How expensive are infrared heating panels?

Infrared panels are pretty affordable – but bear in mind that you’ll need one of these in each room of your property, so the costs will mount up.

Typically, you can expect the cost of an infrared heating panel to start at around £120, but this figure will fluctuate depending on the type of panel you go for, as well as its size, design, wattage.

Overall, a 600W (watt) panel will cost roughly £230, and should be enough to heat a small room. That means, for a three-bedroom house, you’ll be paying roughly £2,000–£2,500.

Unlike many other heating systems, you won’t have to worry about installation costs on top of this. Since infrared heaters are easy to install, many suppliers now add installation costs into the purchase price if you buy directly from them.

As for running costs, that will depend on the price you pay for electricity, as well as the size and wattage of the panel.

To give you a rough idea of what it’ll cost, using a 500W panel for 11 hours a day will cost approximately £50 per year to run. To compare, a gas heating system would cost more than twice that amount.

Although electricity is more expensive to use than natural gas, the infrared heating system is so efficient that it doesn’t need to be on for quite as long, which means it saves money in the long run.

Can I install infrared panels in a listed building?

Yes, you can install infrared panels in a listed building, which will likely come as a relief to anyone living in the estimated 500,000 listed buildings around the UK. These homeowners aren’t allowed to alter the aesthetic of the property, which often means they’re unable to install solar panels or heat pumps.

However, since infrared panels look sleek and don’t take up much room, they have more of a chance of getting approved. On top of this, infrared panels can be transformed into mirrors or even have printed artwork on them, which makes them blend into the background even better.

Do infrared heating panels work with solar panels?

Want to make it even cheaper to heat your home? Try hooking your infrared panels up to some solar panels.

If you already have solar panels fixed to your roof, all you need to do is get an installer to connect infrared panels to the electrical circuit and you’ll be benefiting from free – or at least significantly cheaper – heating bills!

If you don’t currently have solar panels installed onto your property, you’ll need to invest a fair bit of money to do so – an average of £4,800 for a three-bedroom house, to be specific – but it could save you a lot on energy bills. And since the energy price cap is predicted to go up to £2,000 a year in April 2022, you could avoid having to pay roughly £20,000 over a decade on bills.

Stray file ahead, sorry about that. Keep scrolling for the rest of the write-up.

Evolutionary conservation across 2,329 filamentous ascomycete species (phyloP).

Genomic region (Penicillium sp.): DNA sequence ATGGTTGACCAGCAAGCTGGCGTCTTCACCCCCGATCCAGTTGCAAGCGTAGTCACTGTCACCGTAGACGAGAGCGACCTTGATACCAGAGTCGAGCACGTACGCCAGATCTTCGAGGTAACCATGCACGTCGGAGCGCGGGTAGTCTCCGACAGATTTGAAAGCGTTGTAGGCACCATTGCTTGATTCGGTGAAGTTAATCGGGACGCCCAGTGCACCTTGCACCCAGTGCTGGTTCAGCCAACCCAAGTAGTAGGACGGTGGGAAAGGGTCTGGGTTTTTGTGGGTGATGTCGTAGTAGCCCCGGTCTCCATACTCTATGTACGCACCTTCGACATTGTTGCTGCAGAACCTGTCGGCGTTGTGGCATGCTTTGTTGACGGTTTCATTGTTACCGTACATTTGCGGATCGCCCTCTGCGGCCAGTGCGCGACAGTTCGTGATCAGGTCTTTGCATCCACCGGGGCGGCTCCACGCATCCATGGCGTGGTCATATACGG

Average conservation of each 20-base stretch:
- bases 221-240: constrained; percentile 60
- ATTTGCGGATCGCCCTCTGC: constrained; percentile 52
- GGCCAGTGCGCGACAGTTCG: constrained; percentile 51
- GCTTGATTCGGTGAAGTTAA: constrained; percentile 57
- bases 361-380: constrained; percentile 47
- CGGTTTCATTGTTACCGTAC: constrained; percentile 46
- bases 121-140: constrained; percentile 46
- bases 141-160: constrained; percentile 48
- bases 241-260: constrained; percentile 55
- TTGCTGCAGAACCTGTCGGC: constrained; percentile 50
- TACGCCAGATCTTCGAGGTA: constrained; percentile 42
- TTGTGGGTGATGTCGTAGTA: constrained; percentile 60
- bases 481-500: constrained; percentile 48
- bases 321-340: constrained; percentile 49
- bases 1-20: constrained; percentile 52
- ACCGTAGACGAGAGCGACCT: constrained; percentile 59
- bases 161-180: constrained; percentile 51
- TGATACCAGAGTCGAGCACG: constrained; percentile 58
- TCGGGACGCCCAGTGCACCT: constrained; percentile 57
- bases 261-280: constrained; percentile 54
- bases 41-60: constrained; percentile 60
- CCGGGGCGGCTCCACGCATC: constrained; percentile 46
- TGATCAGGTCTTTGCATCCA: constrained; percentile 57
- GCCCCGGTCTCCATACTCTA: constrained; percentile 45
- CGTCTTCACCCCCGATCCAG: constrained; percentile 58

Pros and cons of infrared heating

Low emissionsThe whole system is more expensive than the average gas boiler
Aesthetically pleasingThere can’t be any obstructions
Panels don’t take up much spaceRuns on electricity, which is expensive
Low maintenance
More efficient than central heating systems
Retains heat well
No noise pollution
Can be connected to solar panels
Can be installed on listed buildings


Infrared heating certainly has a lot of potential – it’s affordable, looks appealing, has low emissions, and is suitable for most homes.

There are, however, some downsides to this eco-friendly bit of tech. As it stands, installing infrared panels is unlikely to fully replace your boiler, since the technology on infrared heating is still very early days, and can't provide water heating yet.

But as more companies explore this new type of heating, water-heating infrared panels will become more popular, and will be able to provide UK homes with an affordable alternative to a gas boiler.

Beth Howell Writer

Beth has a real passion for green living. She’s been absorbed in eco research for over three years, and has become quite the expert. Whether you’re after a new set of solar panels, a home energy improvement, or you want to catch the latest eco news, she’s got your back.